My favorite travel buddy, Suzanne, and I both love riding on vintage trains and tasting wine. So during our last trip to California wine country, we combined the two and enjoyed a journey aboard the Napa Valley Wine Train.
It was a welcome change: We’d already spent two days navigating Napa and Sonoma on our own, which meant we had to take turns as the designated driver (the one relegated to filling the spit bucket rather than savoring full sips of wine at each winery). We’d also had to time our itinerary to avoid peak traffic periods. With most tasting rooms in Napa located on two main roads, driving required plenty of time and patience, even during nonpeak season. The train eliminated those challenges, allowing us to fully enjoy a wine-tasting experience together.
A Beautiful Day and a Charming Train
Suzanne and I planned to spend the night and enjoy dinner in the city of Napa after our journey, so we booked the Wine Train for lunch and left our car at the hotel. The weather was bright and sunny when we set out on the 10-minute walk from downtown to the McKinstry Street Station for an all-aboard time of 10:50 a.m.
We found our car and climbed up the old-fashioned metal steps, not quite knowing what to expect. Would the vintage ambience be stuffy — or worse, tacky? Not a chance. The posh, early 20th-century decor was tasteful, lovely and inviting — the perfect setting for a beautiful day that was about to unfold.
Some of the Day Tripper journeys return to Napa by bus, while others include roundtrip travel on the train. The most affordable options are the roundtrip Gourmet Express options at both lunch and dinner.
A Journey Perfect for Sipping and Savoring
The daytime expedition seemed like the perfect option for admiring Napa Valley’s scenic beauty — and for two friends not keen on being surrounded by starry-eyed couples aboard the Romance On The Rails dinner journey.
After checking out the four choices in the Day Trippers category, we booked the Ambassador Winery Tour. It included a three-course lunch served during a 1.5-hour train journey north to St. Helena, followed by visits to two wine estates: Raymond Vineyards and ZD Wines. (The latter destination has since been replaced on the itinerary by Charles Krug Winery — the valley’s oldest tasting room, dating back to 1882). Afterward, we’d board a bus for the ride back to Napa.
Lunch with a View
All Wine Train passengers age 21 and older enjoy a complimentary tasting of a private label red or white wine during lunch. But, for us, it only lasted through the first course, which was a zesty goat cheese and fennel salad or the soup of the day. So Suzanne and I each purchased a second glass to complement our entrees (a choice of beef, pork, chicken or two vegetarian options). After all, drinking wine without a care in the world was the whole point of the journey!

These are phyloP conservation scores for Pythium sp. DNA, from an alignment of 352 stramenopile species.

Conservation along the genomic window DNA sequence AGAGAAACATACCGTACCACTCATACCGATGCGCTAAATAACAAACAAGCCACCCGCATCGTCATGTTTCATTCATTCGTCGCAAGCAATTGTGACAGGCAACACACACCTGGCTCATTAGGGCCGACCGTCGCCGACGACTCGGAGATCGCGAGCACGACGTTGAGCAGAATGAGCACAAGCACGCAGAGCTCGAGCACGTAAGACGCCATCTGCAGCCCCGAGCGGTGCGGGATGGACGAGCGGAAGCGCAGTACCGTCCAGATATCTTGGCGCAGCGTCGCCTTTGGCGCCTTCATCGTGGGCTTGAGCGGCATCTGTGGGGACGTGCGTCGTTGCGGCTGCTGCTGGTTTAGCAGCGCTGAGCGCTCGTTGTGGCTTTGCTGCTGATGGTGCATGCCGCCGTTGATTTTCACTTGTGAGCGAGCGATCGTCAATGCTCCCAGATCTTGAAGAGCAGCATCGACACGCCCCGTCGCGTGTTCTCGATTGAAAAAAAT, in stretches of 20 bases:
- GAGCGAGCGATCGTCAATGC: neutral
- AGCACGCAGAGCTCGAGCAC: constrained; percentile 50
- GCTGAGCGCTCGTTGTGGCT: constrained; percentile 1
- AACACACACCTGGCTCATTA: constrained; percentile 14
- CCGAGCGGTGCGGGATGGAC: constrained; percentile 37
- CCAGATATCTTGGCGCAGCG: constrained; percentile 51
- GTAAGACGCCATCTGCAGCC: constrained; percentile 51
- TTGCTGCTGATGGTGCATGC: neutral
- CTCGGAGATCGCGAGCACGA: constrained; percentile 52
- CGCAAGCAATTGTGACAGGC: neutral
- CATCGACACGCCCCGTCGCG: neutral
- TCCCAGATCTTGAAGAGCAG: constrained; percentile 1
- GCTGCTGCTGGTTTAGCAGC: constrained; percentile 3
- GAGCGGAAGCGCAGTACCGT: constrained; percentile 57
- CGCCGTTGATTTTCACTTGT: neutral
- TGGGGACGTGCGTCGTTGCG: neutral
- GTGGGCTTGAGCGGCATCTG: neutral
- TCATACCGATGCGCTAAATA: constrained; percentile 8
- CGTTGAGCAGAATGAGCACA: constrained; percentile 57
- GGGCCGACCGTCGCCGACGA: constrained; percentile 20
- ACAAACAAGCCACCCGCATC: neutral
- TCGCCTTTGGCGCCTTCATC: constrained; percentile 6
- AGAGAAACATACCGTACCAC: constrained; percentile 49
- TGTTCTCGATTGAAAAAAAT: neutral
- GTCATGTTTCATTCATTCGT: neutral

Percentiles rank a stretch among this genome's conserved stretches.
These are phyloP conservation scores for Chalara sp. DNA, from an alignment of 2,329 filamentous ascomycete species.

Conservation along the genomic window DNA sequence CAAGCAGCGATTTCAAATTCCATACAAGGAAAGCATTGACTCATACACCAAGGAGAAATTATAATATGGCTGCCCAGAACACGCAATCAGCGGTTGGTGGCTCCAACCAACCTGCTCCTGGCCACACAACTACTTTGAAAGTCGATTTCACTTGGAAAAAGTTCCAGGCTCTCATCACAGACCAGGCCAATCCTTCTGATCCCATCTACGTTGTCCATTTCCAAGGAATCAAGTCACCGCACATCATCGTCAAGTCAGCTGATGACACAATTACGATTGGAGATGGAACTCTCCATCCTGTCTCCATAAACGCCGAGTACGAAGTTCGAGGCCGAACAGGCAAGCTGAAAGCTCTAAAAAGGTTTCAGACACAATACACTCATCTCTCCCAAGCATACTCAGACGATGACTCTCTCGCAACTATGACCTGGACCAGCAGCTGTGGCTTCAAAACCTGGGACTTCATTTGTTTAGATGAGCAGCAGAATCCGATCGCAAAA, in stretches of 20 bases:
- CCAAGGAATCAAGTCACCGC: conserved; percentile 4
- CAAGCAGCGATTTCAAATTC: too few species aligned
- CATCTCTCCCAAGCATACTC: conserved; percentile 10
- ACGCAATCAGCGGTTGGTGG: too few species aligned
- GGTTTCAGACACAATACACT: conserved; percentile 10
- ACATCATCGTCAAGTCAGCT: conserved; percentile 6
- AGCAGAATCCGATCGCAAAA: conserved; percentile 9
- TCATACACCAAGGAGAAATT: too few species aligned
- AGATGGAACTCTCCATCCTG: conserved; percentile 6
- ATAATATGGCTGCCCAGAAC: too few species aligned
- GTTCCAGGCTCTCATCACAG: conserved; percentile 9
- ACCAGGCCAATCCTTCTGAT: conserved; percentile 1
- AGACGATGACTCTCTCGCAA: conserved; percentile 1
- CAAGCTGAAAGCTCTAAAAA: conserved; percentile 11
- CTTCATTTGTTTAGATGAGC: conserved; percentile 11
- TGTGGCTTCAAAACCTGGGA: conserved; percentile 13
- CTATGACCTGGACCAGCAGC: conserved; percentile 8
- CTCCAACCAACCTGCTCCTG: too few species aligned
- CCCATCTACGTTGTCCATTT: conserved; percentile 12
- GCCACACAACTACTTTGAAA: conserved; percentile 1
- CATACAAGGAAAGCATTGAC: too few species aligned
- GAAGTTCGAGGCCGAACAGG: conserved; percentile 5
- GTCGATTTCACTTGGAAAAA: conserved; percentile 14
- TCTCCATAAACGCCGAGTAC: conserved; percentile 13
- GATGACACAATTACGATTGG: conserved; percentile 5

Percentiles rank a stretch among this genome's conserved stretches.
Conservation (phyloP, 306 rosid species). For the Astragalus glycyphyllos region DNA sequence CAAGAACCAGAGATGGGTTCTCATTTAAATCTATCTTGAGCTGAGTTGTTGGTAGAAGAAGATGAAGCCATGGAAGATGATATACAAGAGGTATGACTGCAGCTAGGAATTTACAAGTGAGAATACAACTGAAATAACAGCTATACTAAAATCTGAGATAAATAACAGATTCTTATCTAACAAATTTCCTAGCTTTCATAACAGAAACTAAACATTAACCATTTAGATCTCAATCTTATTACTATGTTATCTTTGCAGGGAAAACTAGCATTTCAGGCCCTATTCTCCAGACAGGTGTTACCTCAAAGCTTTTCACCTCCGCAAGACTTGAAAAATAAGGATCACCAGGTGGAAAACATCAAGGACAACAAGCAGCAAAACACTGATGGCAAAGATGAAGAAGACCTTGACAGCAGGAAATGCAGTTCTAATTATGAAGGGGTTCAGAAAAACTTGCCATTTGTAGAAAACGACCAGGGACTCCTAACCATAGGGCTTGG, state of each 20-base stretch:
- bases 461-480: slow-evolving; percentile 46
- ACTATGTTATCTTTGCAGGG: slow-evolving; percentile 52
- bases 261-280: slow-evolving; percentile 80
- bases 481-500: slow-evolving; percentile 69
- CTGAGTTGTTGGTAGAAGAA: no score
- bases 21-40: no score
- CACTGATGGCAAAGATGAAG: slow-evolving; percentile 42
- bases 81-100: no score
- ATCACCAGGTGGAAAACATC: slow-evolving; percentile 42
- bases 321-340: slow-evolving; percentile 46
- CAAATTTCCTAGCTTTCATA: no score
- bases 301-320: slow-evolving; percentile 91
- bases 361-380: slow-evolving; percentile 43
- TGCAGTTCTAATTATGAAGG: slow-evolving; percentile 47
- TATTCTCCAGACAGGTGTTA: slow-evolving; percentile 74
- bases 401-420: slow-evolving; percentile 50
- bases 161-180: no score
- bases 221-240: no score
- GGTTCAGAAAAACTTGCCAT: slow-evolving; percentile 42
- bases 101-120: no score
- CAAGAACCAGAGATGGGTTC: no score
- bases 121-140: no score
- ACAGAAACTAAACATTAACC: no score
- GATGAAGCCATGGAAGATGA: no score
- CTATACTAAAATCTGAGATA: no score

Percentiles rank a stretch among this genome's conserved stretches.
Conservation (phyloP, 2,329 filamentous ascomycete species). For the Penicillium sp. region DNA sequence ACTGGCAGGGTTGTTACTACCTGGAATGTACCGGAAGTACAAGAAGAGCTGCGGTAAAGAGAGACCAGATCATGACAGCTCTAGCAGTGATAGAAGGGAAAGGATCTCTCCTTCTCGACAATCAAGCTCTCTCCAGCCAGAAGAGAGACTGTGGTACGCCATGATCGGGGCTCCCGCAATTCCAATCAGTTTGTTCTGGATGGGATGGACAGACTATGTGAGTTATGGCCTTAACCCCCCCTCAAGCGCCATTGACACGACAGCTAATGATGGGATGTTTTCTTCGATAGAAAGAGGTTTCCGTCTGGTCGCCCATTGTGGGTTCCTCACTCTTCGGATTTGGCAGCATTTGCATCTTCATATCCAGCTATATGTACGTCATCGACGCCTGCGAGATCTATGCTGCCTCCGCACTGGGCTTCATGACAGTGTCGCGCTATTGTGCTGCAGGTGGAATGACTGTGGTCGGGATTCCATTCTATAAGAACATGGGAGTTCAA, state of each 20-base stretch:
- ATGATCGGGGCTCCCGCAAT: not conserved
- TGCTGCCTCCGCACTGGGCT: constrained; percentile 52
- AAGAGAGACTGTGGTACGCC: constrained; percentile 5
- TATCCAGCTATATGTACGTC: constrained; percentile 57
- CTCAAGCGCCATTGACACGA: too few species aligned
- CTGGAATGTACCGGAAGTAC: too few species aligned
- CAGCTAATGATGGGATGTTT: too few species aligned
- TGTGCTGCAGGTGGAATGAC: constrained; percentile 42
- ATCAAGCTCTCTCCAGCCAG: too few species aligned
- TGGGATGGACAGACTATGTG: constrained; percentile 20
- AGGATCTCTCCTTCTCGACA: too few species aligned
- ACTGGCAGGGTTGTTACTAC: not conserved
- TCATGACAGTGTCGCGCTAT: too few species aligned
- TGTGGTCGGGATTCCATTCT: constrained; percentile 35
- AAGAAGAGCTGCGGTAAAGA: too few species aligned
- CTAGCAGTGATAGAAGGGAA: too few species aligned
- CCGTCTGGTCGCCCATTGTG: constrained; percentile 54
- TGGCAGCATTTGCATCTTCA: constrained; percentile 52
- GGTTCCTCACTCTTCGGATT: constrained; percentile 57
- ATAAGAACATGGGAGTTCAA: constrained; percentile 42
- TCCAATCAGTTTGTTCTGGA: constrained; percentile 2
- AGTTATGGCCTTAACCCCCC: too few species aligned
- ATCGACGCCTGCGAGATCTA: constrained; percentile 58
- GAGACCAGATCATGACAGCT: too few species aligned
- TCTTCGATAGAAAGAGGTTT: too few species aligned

The dishes were all flavorful and well-executed. But it was the plush surroundings, gentle rhythm of the train and beautiful scenery that made the overall dining experience immensely enjoyable.
If you have a favorite bottle of wine — or an extra one that you can’t possibly fit in your suitcase on the way home — bring it on board with you. You’ll be able to enjoy it during your lunch or dinner for a $15 corkage fee.
Dessert in a Nostalgic Setting
The Wine Train consists of vintage train cars — most of them Pullmans dating back to 1915 — with all the charm and detail you’d expect of the era. For dinner, we sat in the Le Petit Gourmet Dining Car, originally built for the Northern Pacific Railway. It was suitably opulent, with salmon-hued velvet, dark mahogany and polished brass accents.
At dessert time, we were led through a hallway in the Le Chef de Cuisine Kitchen Car, where we could peek through windows to watch the chefs at work. Then we arrived in the Merlot Lounge Car, where a dozen comfy swivel chairs beckoned us to sit and enjoy a chocolate confection and coffee (or more wine) before we pulled into St. Helena and disembarked.
Whimsy, Wine and an Unexpected Detour
We experienced a complete 180 from the Wine Train’s retro ambience as we boarded a modern motor coach for our winery visits. But the charm returned in short order when we arrived at Raymond Vineyards, which is about as whimsical a winery as you can imagine. Founded in 1970, it’s also notable for being organic, biodynamic and 100-percent solar-powered.
Before Suzanne and I even got to the tasting room, we admired the delightful gardens, quirky al fresco artwork and menagerie of farm animals. Later, we found the wines to be smooth, balanced and thoroughly enjoyable. But it was the vibe inside that truly stunned us: dark and seductive, with tufted red velvet upholstery, over-the-top crystal chandeliers and vampy mannequins posed on trapeze bars.
I wish I could describe the experience at ZD, but unfortunately we never made it there. A serious traffic accident shut down a portion of the Silverado Trail just before the winery entrance, forcing our bus to turn back toward Napa. But the staff offered everyone a partial refund, and even without the second winery visit, the day was more than satisfying: five hours of delicious sips — and not a single one ended up in the spit bucket!
The Wine Train runs just one daytime and one evening departure per day, so book well in advance, especially for weekend tours.
Find a wine tasting experience or culinary tour available through the Marriott Vacation Club DestinationsTM Exchange Program.